Honing, H. (2010). Beat-induction as a fundamental musical skill. Proceedings of the International Conference on Music Perception and Cognition. Seattle: University of Washington.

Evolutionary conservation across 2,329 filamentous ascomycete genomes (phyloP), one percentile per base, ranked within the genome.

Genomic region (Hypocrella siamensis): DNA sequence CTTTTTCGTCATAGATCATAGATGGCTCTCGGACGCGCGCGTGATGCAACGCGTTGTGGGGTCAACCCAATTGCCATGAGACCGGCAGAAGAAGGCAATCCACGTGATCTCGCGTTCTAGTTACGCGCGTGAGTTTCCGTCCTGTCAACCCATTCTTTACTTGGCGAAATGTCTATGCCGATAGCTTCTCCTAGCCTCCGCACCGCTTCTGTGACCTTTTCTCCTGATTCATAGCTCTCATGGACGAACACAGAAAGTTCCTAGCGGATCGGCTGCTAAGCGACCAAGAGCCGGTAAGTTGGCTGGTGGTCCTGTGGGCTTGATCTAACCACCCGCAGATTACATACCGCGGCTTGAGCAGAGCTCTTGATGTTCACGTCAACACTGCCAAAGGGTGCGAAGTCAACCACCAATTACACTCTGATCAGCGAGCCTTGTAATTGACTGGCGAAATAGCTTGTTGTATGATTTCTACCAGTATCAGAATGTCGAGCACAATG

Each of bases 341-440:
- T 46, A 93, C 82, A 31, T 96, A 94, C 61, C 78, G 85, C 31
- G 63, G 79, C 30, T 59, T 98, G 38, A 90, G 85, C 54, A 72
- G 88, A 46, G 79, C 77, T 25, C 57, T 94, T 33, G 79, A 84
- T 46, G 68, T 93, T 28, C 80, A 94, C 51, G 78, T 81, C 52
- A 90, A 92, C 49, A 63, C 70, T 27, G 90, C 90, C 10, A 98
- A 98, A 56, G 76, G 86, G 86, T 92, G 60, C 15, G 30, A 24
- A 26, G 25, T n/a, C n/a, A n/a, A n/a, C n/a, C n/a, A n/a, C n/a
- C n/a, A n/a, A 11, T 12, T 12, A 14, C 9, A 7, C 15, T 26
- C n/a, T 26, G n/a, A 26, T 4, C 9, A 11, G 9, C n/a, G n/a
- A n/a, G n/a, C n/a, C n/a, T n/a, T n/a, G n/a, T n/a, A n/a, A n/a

In order to understand how humans can learn to understand music, we need to discover what perceptual capabilities infants are born with. In this paper we address beat induction: the ability to sense beat (a regular pulse in an auditory signal; termed ‘tactus’ in music theory) that helps individuals to synchronize their movements with each other, such as necessary for dancing or producing music together. A recent study tested beat induction in sleeping newborn babies (Honing et al., 2009; Winkler et al., 2009), by assessing whether or not the neonate auditory system forms expectation for the onset (downbeat) of the cycle in a regular rhythmic sound sequence. The results demonstrated that violating the beat of a rhythmic sound sequence is detected by the brain of newborn infants (showing a MMN). Apparently newborn infants develop an expectation for the ‘downbeat’, even when it is not marked by stress or other distinguishing spectral features. Omitting the downbeat elicits brain activity associated with violating sensory expectations. It appears that the capability of detecting a regular pulse in rhythmic sound sequences is already functional at birth. The potential consequences of these findings for musical development, biology of music, and the origins of music will be discussed.

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